28 Best Summer Jobs for College Students

Best Summer Jobs for College Students (1)When you think of summer, you may think of warm weather, beach days, and a break from school. While that reality can be true, summer vacation can also be a beneficial time for you to earn some money for the upcoming semester. A summer job can also help you gain valuable work experience, enhance your skills, and expand your network in college. Here is a list of good summer jobs for college students.


1. Lifeguard

Lifeguards are responsible for monitoring swimmers at pools, beaches, or waterparks to ensure safety and enforce rules. In this position, you have to be ready to act quickly in case of an emergency. Therefore, most lifeguards are strong swimmers and are trained in CPR and basic first aid. If you enjoy the responsibility of ensuring the safety of others and the chance to work on your tan, then becoming a lifeguard is the perfect summer job for you.


2. Greenhouse attendant

As a greenhouse attendant, your role involves tending to a diverse range of plants, like fruits, vegetables, flowers, or shrubs. Your duties may include planting, watering, pruning, fertilizing, and harvesting these plants. Additionally, you may need to regulate environmental factors such as temperature and humidity. College students who possess a passion for gardening and have a green thumb should think about applying for a greenhouse attendant position during break.


3. Camp counselor

The role of a camp counselor is to provide a fun and safe environment for children of all ages. You will plan and lead various activities of day camps and week-long excursions, such as sports, academic lessons, or crafts. As the duties of a camp counselor could quickly go from handling a homesick child to leading a kayaking session at a nearby pond, you’ll need both a comforting and fun-loving personality. If the thought of spending your summer making lasting memories away from home excites you, you should consider applying to be a summer camp counselor.


4. Dog walker

As a dog walker, you would be in charge of providing daily physical exercise for your clients' dogs. This typically includes checking on the dog’s food and water supply, letting them use the bathroom, and taking them for walks. Additionally, you may offer dog-sitting services, which may involve staying in the client's home when they are away. Dog walking and pet sitting are great summer jobs for someone who loves animals and has a flexible schedule.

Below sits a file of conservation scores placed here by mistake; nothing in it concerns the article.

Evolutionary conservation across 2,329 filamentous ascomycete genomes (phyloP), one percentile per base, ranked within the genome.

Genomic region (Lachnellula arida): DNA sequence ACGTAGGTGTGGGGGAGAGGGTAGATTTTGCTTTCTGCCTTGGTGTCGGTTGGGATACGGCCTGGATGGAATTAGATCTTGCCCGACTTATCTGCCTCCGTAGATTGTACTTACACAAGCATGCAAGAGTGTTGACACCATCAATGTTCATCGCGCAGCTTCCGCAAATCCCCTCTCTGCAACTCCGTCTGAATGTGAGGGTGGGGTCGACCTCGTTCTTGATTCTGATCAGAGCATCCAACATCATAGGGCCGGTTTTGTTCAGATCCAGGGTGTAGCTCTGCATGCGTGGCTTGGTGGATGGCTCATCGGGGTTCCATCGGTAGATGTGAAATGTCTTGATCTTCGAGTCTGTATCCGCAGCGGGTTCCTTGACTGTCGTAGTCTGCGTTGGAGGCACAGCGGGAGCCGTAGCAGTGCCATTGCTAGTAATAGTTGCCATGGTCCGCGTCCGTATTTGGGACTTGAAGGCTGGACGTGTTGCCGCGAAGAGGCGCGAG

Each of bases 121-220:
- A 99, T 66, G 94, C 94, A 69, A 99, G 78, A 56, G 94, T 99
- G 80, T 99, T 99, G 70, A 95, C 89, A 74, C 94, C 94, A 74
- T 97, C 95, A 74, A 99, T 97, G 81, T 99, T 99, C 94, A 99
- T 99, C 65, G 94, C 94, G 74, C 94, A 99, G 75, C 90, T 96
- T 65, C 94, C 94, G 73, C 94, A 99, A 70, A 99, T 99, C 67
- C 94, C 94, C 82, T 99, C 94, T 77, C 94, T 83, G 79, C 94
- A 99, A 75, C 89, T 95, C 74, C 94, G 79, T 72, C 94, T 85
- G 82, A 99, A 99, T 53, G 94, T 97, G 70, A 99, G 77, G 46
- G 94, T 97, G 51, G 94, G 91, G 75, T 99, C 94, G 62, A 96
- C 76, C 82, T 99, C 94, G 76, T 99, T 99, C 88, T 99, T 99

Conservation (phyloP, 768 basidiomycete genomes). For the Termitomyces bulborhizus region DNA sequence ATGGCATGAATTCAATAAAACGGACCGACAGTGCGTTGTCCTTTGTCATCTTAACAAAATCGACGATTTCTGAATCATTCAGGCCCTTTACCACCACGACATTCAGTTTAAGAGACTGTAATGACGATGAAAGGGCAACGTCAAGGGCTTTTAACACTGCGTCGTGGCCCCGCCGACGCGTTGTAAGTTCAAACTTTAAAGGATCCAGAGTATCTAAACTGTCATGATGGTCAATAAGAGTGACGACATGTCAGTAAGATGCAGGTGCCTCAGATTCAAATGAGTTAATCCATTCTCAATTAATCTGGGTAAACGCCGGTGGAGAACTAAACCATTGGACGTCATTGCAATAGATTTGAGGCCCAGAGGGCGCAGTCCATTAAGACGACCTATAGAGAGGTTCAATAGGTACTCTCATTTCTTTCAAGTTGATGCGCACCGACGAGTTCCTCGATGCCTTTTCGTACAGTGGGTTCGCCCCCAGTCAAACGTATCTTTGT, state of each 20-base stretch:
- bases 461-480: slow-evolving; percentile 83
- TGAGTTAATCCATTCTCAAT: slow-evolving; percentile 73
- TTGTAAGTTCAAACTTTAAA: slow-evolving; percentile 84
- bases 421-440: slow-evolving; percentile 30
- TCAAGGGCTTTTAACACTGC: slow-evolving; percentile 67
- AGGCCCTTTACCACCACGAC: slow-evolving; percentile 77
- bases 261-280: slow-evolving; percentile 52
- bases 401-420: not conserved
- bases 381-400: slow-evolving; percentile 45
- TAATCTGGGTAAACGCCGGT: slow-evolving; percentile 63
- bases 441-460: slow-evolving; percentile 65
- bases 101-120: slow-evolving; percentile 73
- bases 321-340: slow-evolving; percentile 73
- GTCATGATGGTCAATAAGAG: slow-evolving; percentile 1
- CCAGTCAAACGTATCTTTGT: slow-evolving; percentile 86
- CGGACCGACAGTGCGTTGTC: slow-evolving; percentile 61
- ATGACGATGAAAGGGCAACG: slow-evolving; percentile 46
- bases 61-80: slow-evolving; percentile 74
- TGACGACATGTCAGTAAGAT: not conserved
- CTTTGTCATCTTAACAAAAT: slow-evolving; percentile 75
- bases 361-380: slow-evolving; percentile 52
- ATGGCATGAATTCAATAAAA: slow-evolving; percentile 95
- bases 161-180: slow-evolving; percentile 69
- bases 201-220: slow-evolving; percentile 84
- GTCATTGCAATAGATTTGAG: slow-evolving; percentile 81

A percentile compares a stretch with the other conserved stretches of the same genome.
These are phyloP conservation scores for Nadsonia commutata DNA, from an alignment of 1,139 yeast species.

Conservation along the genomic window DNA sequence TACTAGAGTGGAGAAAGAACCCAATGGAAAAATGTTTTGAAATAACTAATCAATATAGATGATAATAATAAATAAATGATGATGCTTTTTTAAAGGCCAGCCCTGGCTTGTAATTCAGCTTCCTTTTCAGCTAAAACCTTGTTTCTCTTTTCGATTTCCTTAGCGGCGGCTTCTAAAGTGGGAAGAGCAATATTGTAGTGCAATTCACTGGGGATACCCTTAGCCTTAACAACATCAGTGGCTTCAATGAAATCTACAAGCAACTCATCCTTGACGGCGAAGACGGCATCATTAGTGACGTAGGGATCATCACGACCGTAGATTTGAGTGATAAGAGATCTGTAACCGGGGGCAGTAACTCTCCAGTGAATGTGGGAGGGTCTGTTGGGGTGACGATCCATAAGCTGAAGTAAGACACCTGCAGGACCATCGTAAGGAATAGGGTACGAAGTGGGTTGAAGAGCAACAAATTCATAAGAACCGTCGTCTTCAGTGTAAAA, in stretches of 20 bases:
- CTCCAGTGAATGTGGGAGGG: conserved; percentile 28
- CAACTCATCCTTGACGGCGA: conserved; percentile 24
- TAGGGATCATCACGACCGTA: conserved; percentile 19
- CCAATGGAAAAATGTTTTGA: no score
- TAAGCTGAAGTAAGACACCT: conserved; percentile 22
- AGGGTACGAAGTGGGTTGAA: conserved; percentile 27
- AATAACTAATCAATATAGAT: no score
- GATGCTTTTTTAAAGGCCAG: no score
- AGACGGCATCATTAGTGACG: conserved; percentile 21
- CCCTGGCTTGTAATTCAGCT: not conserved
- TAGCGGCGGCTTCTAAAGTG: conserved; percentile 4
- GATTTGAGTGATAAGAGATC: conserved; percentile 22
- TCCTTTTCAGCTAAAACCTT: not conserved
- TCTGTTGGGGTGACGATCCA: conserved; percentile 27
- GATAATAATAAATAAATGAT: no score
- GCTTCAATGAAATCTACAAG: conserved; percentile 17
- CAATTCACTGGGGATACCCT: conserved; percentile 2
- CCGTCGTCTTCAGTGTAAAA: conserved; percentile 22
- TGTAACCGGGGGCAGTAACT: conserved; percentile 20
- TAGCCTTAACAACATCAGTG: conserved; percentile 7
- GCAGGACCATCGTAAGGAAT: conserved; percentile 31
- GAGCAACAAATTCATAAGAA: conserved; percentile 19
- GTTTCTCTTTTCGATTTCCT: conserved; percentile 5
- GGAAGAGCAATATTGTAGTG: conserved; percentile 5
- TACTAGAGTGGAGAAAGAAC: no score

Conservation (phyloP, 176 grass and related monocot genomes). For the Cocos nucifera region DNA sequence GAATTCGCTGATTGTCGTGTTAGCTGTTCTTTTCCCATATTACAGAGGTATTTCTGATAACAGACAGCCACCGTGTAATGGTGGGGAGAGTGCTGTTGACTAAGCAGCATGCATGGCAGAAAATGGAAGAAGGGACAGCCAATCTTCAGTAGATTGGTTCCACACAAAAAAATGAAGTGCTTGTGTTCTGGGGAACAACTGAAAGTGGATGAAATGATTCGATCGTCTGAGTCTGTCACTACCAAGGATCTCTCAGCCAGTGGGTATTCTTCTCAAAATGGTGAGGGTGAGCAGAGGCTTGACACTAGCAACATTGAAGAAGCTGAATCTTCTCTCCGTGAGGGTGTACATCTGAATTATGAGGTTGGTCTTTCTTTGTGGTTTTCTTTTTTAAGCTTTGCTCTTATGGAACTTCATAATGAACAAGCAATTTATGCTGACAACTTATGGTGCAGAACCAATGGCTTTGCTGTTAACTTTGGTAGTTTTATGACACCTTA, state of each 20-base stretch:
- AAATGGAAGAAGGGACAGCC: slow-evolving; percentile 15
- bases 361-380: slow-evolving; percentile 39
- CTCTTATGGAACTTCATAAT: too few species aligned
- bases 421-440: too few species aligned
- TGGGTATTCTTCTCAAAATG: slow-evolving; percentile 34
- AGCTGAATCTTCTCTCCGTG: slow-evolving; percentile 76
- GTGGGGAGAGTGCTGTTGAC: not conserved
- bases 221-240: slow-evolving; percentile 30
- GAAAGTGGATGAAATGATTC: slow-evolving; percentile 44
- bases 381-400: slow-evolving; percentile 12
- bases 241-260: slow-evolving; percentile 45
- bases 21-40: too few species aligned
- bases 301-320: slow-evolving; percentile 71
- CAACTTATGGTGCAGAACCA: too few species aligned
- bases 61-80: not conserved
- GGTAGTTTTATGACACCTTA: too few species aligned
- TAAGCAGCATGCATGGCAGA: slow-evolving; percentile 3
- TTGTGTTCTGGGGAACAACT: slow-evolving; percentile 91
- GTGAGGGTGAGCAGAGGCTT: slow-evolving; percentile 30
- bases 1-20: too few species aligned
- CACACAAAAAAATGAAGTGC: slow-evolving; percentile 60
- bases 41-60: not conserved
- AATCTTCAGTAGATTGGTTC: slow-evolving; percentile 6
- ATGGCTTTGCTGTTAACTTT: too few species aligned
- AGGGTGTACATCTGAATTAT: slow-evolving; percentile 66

5. Paid intern

During summer break, you might be able to land a paid summer internship. Becoming an intern in your field of study comes with a dual advantage: you’ll gain practical experience while earning money to cover college expenses. To further maximize your benefits, you should focus on applying to internships at companies you may be interested in after graduation. Internships can assist you in narrowing down your company and career preferences. Applications for summer intern positions typically open up several months before school ends, so it's best not to procrastinate when applying.


6. Campus tour guide

While you’re on break, so are prospective students, making summer an opportunity for busy students to explore the schools on their college list. As a campus tour guide, your main responsibility would be to interact with potential students and their parents. Tour guides are typically outgoing and possess good public speaking skills to help portray the school positively. So, if you love your college and are familiar with campus, becoming a campus tour guide will be a great fit for you. Plus, this position would be easy to continue when classes resume in the fall. 


7. Barista

A barista typically works in a cafe or coffee shop. The duties of this summer job can include brewing, grinding, preparing, and serving coffee to customers. You may also be in charge of taking orders and overseeing transactions at the cash register. Early morning shifts are common for baristas, as customers often stop for coffee before starting their day. Additionally, baristas may receive a free drink during their shift, offering a chance for you to save money on beverages while earning an income for college.


8. Receptionist

Receptionists are the first point of contact for customers. In your role as a receptionist, you’ll greet visitors, direct them to the correct person, answer phones, and schedule appointments. No matter the company, you must maintain a high level of professionalism, be sociable, and pay attention to detail. If you’re someone who is extremely organized and enjoys helping others, then becoming a receptionist might be a perfect match for you.


9. Babysitter

The role of a babysitter is to provide childcare for families. As a babysitter or nanny, you’re tasked with creating a safe and stimulating environment for the child(ren) under your care. Your responsibilities may range from meal preparation to engaging in playtime with the kids. This summer job is especially rewarding for students who enjoy being around children and can serve as a positive role model while their parents are away. 


Best Summer Jobs for College Students supporting image10. Nursing assistant